Potholes are common road problems. Generally, when water collects under the road or pavement over time, it expands and contracts repeatedly, causing bending and cracking of the pavement material. Eventually, the cracks become potholes. Potholes come in different sizes and shapes, and they can cause significant safety issues when driving or wreak havoc to your vehicle. Bent rims, tyre punctures, exhaust system damage, suspension damage, and engine damage are some of the car problems potholes can cause.
If you are responsible for the maintenance of the road in your home or leading to your home, you can save some money by fixing potholes yourself. With the right tools and techniques, you can fix the potholes, and here are some quick tips to help you.
Prepping the Area
The first step to fixing potholes in a road is to prepare your working area, usually the spot with the potholes. Potholes have different shapes. Therefore, to make your repair work more effortless and create a durable patch, you must straighten the edges to make a square or rectangle. You can use various tools to do this, including a hammer and chisel or an asphalt saw. The size of the pothole will often determine the ideal tool to use. For instance, a hammer and chisel (you can use a screwdriver in place of a chisel) are usually best for small and medium-size potholes. However, for larger potholes, go for an asphalt saw to make the process faster.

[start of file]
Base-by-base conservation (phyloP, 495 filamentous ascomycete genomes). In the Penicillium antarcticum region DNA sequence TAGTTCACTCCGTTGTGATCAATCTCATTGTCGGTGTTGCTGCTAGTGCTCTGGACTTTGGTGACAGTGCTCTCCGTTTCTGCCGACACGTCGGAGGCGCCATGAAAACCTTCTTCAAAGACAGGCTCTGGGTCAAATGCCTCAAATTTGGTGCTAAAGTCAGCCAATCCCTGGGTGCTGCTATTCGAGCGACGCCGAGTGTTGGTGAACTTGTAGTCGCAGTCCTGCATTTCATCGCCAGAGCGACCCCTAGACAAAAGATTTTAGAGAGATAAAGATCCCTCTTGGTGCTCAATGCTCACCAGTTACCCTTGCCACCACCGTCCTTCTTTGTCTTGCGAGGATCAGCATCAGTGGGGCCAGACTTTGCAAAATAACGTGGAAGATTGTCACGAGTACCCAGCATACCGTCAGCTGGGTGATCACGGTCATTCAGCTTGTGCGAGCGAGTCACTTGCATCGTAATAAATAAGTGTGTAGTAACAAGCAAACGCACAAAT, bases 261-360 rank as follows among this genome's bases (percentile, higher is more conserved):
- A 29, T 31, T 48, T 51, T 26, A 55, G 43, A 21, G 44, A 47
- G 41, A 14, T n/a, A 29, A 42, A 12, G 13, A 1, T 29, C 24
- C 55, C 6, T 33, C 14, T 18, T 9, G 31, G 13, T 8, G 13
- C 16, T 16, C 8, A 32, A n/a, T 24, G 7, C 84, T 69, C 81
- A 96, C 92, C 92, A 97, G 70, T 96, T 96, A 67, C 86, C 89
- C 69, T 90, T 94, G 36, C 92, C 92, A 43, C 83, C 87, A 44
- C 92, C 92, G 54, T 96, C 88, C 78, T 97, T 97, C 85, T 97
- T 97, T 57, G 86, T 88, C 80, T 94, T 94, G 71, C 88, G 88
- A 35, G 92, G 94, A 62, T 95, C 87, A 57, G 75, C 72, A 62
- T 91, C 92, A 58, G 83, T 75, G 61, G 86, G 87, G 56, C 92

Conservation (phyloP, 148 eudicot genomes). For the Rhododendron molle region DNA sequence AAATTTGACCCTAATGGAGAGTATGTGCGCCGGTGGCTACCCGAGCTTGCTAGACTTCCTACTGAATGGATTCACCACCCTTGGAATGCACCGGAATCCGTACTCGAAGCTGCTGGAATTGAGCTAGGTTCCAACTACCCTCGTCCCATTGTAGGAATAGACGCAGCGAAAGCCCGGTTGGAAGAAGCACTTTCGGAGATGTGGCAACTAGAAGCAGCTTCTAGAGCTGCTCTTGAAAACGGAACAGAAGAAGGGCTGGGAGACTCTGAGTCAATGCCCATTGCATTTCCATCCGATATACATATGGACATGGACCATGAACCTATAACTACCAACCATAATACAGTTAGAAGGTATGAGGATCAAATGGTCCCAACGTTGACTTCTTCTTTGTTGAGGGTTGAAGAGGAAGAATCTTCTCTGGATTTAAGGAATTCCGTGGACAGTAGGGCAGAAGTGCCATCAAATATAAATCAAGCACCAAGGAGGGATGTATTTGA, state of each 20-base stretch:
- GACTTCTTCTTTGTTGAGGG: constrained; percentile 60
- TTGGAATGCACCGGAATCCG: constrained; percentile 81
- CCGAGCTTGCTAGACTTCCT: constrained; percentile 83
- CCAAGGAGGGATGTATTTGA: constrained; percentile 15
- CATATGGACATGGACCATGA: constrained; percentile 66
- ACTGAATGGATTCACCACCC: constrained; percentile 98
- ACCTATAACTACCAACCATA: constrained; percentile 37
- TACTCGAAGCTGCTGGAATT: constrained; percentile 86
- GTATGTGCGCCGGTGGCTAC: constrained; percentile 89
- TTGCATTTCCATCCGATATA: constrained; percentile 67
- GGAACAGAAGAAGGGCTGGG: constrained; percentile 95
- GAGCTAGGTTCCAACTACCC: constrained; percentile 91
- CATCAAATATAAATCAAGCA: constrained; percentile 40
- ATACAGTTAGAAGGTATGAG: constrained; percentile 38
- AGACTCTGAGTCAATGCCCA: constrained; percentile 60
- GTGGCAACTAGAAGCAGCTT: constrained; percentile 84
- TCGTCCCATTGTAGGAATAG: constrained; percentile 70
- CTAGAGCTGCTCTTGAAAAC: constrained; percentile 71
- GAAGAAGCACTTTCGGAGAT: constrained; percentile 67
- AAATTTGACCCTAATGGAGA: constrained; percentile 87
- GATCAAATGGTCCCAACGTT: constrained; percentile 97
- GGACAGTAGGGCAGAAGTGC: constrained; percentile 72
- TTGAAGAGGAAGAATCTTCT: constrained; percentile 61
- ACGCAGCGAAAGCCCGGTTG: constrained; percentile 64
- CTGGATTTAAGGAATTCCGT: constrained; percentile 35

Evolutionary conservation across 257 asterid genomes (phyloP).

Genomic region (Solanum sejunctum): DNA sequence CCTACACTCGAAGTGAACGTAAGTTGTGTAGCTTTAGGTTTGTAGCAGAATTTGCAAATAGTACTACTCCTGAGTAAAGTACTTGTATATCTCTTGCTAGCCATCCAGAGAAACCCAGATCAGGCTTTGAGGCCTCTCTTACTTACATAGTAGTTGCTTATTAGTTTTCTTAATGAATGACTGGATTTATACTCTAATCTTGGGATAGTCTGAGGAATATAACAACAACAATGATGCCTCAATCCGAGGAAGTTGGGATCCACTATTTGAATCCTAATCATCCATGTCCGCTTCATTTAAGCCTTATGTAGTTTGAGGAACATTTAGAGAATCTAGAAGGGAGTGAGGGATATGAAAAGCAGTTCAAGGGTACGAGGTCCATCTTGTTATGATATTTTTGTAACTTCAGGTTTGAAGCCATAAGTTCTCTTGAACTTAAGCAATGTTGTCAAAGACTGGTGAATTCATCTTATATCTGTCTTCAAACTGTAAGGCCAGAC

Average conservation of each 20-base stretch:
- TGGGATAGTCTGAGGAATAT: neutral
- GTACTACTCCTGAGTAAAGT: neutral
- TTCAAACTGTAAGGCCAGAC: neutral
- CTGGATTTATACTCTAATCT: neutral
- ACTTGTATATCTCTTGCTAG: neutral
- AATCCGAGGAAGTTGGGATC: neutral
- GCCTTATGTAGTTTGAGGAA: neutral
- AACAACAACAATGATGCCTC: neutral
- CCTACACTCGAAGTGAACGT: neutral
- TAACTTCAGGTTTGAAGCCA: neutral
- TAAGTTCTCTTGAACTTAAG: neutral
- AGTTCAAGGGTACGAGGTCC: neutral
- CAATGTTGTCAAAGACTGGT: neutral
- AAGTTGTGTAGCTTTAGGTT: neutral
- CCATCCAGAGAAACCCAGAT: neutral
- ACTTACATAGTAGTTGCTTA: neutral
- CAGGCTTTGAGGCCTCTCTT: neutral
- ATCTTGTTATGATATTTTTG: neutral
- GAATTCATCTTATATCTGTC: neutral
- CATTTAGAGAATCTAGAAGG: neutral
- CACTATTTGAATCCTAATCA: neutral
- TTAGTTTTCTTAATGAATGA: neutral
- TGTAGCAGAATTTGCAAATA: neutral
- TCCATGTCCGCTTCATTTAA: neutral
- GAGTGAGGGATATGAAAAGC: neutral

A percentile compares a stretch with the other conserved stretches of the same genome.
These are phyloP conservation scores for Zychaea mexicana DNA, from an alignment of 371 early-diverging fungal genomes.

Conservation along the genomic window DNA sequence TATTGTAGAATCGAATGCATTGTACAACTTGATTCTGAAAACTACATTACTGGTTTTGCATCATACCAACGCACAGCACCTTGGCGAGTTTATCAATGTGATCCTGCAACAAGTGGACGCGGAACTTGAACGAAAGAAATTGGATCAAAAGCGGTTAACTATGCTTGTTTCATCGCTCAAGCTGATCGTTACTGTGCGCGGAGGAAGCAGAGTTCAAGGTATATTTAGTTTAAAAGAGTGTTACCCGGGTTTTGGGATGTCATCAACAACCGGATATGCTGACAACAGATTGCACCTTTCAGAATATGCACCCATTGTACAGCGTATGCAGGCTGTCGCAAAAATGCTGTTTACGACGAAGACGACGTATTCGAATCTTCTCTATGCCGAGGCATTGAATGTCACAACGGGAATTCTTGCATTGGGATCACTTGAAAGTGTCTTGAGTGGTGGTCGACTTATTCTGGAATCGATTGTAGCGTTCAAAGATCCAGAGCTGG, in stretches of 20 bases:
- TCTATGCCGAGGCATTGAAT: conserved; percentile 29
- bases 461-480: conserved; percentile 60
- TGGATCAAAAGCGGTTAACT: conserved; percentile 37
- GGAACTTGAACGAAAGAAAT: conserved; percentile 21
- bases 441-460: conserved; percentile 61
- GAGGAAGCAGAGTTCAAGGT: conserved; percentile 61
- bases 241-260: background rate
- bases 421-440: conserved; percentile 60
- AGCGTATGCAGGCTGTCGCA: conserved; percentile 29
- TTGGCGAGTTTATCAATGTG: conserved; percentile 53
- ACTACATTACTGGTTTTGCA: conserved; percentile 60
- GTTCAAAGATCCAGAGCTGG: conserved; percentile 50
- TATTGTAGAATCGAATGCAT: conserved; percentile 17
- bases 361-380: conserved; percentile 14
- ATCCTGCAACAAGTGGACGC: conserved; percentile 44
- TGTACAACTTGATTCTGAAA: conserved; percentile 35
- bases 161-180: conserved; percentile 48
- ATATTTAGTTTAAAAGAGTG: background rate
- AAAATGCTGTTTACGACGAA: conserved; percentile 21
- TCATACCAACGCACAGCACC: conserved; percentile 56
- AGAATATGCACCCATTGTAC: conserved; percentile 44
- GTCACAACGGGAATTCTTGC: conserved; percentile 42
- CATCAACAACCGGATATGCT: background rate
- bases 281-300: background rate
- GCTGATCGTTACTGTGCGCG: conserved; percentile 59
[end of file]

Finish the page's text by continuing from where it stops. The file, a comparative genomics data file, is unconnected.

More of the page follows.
Once you have prepped the hole, you must clean it. Cleaning is crucial because broken pieces of the damaged pavement and other materials can weaken your patch if they mix. Therefore, remove all the asphalt or pavement pieces that remained after straightening the edges. Also, get rid of any other dirt and debris like plants, and remember to sweep the area.
Prepping the Foundation
The foundation is crucial because it determines the longevity of your asphalt patch. Therefore, ensure you have a solid base. To do this, fill the hole with your aggregates, usually a mixture of sand and coarse gravel. Remember to tamp firmly as you do this. It's a crucial part of the repair because it prevents pits from forming after applying the patch.
Patching and Sealing
You can use a cold or warm patch for this step. While cold asphalt mixes tend to be easier to work with, their hot counterparts typically provide a longer-lasting patch. Like adding aggregates, remember to tamp as you go. You can use a hand tamper, but if you don't have one, place a piece of plywood on top of the patch and carefully drive over it. Once complete, give it a few hours to cure and add a seal coat. Sealcoating will prevent de-icing salt and other outdoor elements from damaging the patch. Also, remember to do this when it's warm for the perfect results.
For more information, contact road maintenance services.